Globally, and almost evenly across nations, a familial disposition can be found in 4-10% of patients with pancreatic cancer (PC). A family history of PC is a risk for this disease and the risk level changes in correlation with the number of affected relatives. Several hereditary syndromes with potential germline mutation also have a high risk for PC; however, little is yet known regarding the genes responsible for familial pancreatic cancer (FPC). Characteristics of FPC cases are similar to those of other familial tumors, including younger onset than in sporadic cases and an ethnic difference (Ashkenazi Jewish > other Caucasian). Other risks resemble those of sporadic cases and include smoking and diabetes mellitus. People with several genetic syndromes, including Peutz-Jeghers syndrome, hereditary pancreatitis, breast-ovarian cancer syndrome, hereditary nonpolyposis colorectal cancer, and familial adenomatous polyposis also have an increased risk of PC. In many countries, but not yet in Japan, screening of these high-risk individuals is now ongoing for the detection of early PC under established familial pancreatic cancer registries. In addition to the ordinary risk factors, such as smoking, diabetes, pancreatitis, cysts, duct ectasia, and intraductal papillary mucinous neoplasm (IPMN), individuals with a family history of PC and hereditary syndromes are expected to be entered into the screening protocol.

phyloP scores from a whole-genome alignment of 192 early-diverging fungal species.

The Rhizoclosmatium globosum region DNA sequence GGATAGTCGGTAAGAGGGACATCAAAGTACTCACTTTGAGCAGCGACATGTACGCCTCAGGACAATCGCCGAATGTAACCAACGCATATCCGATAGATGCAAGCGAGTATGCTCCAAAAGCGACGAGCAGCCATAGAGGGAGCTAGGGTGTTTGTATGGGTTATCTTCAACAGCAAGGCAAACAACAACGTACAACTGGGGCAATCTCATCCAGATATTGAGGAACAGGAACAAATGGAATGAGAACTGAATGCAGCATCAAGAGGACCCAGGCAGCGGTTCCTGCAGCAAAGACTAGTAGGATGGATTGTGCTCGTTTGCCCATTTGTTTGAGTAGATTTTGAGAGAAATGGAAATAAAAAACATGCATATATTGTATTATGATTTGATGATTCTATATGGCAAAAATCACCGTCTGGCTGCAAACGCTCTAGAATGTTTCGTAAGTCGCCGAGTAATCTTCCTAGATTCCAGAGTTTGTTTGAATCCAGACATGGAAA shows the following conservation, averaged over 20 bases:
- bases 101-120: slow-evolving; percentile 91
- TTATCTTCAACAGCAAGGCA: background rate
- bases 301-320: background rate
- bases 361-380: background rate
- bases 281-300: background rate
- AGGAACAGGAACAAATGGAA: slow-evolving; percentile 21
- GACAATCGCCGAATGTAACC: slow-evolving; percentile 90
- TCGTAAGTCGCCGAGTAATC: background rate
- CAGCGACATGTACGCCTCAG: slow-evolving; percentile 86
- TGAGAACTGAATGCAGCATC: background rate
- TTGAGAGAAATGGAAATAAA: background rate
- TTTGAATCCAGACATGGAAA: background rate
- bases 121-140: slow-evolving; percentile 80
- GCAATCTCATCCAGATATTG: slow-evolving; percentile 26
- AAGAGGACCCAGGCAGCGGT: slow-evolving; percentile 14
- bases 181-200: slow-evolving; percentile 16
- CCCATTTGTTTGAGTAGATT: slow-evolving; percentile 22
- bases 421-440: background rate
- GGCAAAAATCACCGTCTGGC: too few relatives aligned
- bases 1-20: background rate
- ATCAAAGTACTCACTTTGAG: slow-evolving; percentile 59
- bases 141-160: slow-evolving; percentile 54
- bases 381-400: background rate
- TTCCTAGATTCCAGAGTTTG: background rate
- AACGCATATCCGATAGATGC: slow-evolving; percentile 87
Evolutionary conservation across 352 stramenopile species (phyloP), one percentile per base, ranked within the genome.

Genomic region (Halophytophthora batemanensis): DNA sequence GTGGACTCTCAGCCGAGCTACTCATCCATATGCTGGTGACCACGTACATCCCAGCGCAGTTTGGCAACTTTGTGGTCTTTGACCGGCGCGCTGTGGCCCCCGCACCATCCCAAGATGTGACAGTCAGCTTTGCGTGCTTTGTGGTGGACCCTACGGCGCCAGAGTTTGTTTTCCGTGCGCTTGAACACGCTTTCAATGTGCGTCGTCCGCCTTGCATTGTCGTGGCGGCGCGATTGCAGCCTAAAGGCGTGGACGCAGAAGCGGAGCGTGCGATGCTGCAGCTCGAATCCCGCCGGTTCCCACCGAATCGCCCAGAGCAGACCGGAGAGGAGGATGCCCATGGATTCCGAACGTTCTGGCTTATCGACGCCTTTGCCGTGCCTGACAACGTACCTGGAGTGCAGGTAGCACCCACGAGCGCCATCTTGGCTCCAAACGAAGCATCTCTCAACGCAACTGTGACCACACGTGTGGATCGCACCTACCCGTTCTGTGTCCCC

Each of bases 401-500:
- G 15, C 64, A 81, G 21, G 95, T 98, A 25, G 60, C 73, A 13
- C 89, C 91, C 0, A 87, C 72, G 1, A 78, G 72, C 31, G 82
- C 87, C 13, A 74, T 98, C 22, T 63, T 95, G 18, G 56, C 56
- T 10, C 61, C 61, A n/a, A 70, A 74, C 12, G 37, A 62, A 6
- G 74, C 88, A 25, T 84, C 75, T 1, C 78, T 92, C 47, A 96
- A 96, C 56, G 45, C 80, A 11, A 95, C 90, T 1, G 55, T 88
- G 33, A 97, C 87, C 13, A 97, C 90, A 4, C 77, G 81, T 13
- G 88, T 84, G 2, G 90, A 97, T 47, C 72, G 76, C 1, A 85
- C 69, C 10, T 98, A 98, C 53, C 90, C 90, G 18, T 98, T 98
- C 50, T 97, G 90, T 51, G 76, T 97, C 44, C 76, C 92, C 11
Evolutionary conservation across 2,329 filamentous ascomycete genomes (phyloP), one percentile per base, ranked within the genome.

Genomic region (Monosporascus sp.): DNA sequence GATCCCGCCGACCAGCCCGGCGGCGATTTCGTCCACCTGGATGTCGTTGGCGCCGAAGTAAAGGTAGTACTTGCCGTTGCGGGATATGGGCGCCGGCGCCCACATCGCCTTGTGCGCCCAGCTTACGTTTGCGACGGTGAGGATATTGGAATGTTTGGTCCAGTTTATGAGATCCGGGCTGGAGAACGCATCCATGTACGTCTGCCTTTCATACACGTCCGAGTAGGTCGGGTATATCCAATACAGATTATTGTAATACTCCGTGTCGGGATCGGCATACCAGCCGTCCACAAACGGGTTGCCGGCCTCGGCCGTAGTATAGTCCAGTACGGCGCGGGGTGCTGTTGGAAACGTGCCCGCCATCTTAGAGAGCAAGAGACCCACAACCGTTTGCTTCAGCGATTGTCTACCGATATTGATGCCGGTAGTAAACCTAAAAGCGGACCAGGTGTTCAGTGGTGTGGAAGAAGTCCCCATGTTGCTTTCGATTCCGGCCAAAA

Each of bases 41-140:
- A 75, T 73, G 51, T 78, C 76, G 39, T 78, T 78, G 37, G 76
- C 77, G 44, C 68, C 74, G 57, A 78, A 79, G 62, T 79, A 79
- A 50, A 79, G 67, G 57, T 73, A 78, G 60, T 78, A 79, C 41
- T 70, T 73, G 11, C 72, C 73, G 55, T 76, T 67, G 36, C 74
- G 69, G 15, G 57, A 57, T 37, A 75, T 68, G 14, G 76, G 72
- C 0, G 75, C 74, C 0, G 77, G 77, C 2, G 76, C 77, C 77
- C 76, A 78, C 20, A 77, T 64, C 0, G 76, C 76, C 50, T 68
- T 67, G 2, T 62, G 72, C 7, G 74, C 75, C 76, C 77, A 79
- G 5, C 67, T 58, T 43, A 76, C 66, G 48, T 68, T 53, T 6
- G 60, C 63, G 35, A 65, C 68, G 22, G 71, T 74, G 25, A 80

Ward CJ, Wu Y, Johnson RA, et al.
Germline PKHD1 mutations are protective against colorectal cancer.
Hum Genet. 2011; 129(3):345-9 [PubMed] Free Access to Full Article Related Publications